The RIDOC's substantive arguments may well have merit, but they cannot be asserted by violating an existing court order. If the law has changed, if circumstances have changed, if new arguments need to be made, the rule of law does not allow the government–or any party–unilaterally to disregard a Court order. The proper remedy is to seek a modification or vacation of the order. After the orderly filing of motions, objections, and arguments the Court can determine whether to modify its order, not one of the parties changing the order sua sponte.
The RIDOC next argues that not all changes in the Morris Rules should require the Court's involvement. See ECF No. 27 at 2-3 (citing Morris II at 185 and Morris III at 1362 ). The flaw with the RIDOC argument is that these were not minor changes of insignificant effect. The changes at issue go to the heart of the consent decree, which was fiercely negotiated. As discussed further below, the RIDOC should have first requested judicial guidance to determine whether such changes were permissible.
Lastly, the RIDOC argues that the Morris Rules are state rules—state law—and therefore, the Plaintiff's claims are barred by the Eleventh Amendment. ECF No. 35 at 3-4. While the Morris Rules were to be adopted by the state through its APA process, the Morris Rules became an order of this Court–an injunction–when the RIDOC suspended them without Court notice. Morris II at 182. With that order in place, jurisdiction is vested squarely in this Court, where Mr. Paiva now seeks to hold the RIDOC in contempt.
The Court may impose civil contempt "to compel compliance with a court order or to compensate a party harmed by non-compliance." United States v. Saccoccia , 433 F.3d 19, 27 (1st Cir. 2005) (citing McComb v. Jacksonville Paper Co. , 336 U.S. 187, 69 S.Ct. 497, 93 L.Ed. 599 (1949) ). But "[r]ecognizing the contempt power's virility and damage potential, courts have created a number prudential principles designed to oversee its deployment" and require a movant to show, with clear and convincing evidence, that (1) the alleged contemnor had notice of the order, (2) "the order was clear and unambiguous," (3) the alleged contemnor "had the ability to comply with the order," and (4) the alleged contemnor violated the order. Id. (citing Project B.A.S.I.C. v. Kemp , 947 F.2d 11, 16 (1st Cir. 1991) ).
In considering each prong, the Court first notes that the RIDOC had notice of the order as it was the party who agreed to the Morris Rules "willingly, if unenthusiastically" to facilitate "an end to adversarial litigation." Rodi , 941 F.2d at 27, The RIDOC was also involved in each ensuing court proceeding that involved the Morris Rules, including when the Court made the injunction permanent in 1974. Aside from the violations in the previously discussed cases, the RIDOC lived with the Morris Rules for twenty years—from the time the injunction was made permanent until the substantive changes were made in 1995—showing it had the ability to comply. And as discussed above, in unilaterally, without court notice or permission, changing the substance of the Morris Rules, the RIDOC violated the existing court order.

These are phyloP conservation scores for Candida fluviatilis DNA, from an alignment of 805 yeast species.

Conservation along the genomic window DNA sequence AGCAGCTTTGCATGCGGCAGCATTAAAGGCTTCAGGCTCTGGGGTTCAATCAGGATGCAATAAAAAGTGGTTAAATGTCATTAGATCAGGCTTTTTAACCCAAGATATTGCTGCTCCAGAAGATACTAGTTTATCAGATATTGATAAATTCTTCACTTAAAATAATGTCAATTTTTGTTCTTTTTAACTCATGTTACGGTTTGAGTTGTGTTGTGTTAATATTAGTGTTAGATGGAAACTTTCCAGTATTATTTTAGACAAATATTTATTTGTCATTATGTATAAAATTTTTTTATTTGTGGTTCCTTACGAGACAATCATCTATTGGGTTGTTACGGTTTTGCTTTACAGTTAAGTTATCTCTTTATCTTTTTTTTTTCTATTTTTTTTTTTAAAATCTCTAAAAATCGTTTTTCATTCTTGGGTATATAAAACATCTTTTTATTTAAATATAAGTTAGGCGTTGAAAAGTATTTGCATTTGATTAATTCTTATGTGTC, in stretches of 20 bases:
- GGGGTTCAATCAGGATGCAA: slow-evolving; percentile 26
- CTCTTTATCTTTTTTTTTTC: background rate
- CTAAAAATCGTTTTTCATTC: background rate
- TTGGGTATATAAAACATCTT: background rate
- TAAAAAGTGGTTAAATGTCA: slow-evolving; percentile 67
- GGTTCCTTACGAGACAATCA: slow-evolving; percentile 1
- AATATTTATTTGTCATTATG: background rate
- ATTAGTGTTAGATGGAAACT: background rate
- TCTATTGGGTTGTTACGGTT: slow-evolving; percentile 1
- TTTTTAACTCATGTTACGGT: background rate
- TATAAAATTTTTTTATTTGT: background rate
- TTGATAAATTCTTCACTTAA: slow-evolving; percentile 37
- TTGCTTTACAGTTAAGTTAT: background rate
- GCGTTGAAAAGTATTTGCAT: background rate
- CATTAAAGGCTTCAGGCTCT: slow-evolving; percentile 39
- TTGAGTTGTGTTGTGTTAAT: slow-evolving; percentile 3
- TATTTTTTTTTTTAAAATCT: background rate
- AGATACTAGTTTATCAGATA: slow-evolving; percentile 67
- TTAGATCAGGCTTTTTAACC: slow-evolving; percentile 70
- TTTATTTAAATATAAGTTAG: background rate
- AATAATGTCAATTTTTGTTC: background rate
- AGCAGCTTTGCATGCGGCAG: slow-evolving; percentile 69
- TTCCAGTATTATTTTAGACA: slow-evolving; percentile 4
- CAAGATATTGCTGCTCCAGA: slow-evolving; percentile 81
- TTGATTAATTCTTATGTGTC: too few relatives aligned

The final prong, which gives the Court pause, questions whether "the order was clear and unambiguous." See Saccoccia, 433 F.3d at 27. As for this prong, the First Circuit has stated that "[t]he test is whether the putative contemnor is ‘able to ascertain from the four corners of the order precisely what acts are forbidden.’ " Goya Foods, Inc. v. Wallack Mgmt. Co., 290 F.3d 63, 76 (1st Cir. 2002) (quoting Gilday v. Dubois , 124 F.3d 277, 282 (1st Cir. 1997) ). Because of the damaging consequences of a contempt finding, "courts must ‘read court decrees to mean rather precisely what they say,’ " to "narrowly cabin[ ] the circumstances in which contempt may be found." Saccoccia, 433 F.3d at 27 (citing Project B.A.S.I.C. , 947 F.2d at 17 ). In noting that "[t]he judicial contempt power is a potent weapon," the Supreme Court has warned that "[w]hen it is founded upon a decree too vague to be understood, it can be deadly ...." Int'l Longshoremen's Ass'n v. Phila. Marine Trade Ass'n, 389 U.S. 64, 76, 88 S.Ct. 201, 19 L.Ed.2d 236 (1967). So any ambiguities or omissions in a court order must be read to the benefit of the person charged with contempt. NBA Properties, Inc. v. Gold , 895 F.2d 30, 32 (1st Cir. 1990).
The RIDOC asserts that the order enjoining it from suspending the Morris Rules was not "clear and unambiguous." ECF No. 53 at 12-14. Because of the inconsistencies in the caselaw, the Court finds this argument compelling, particularly with respect to when the RIDOC could change the Morris Rules without permission from the Court.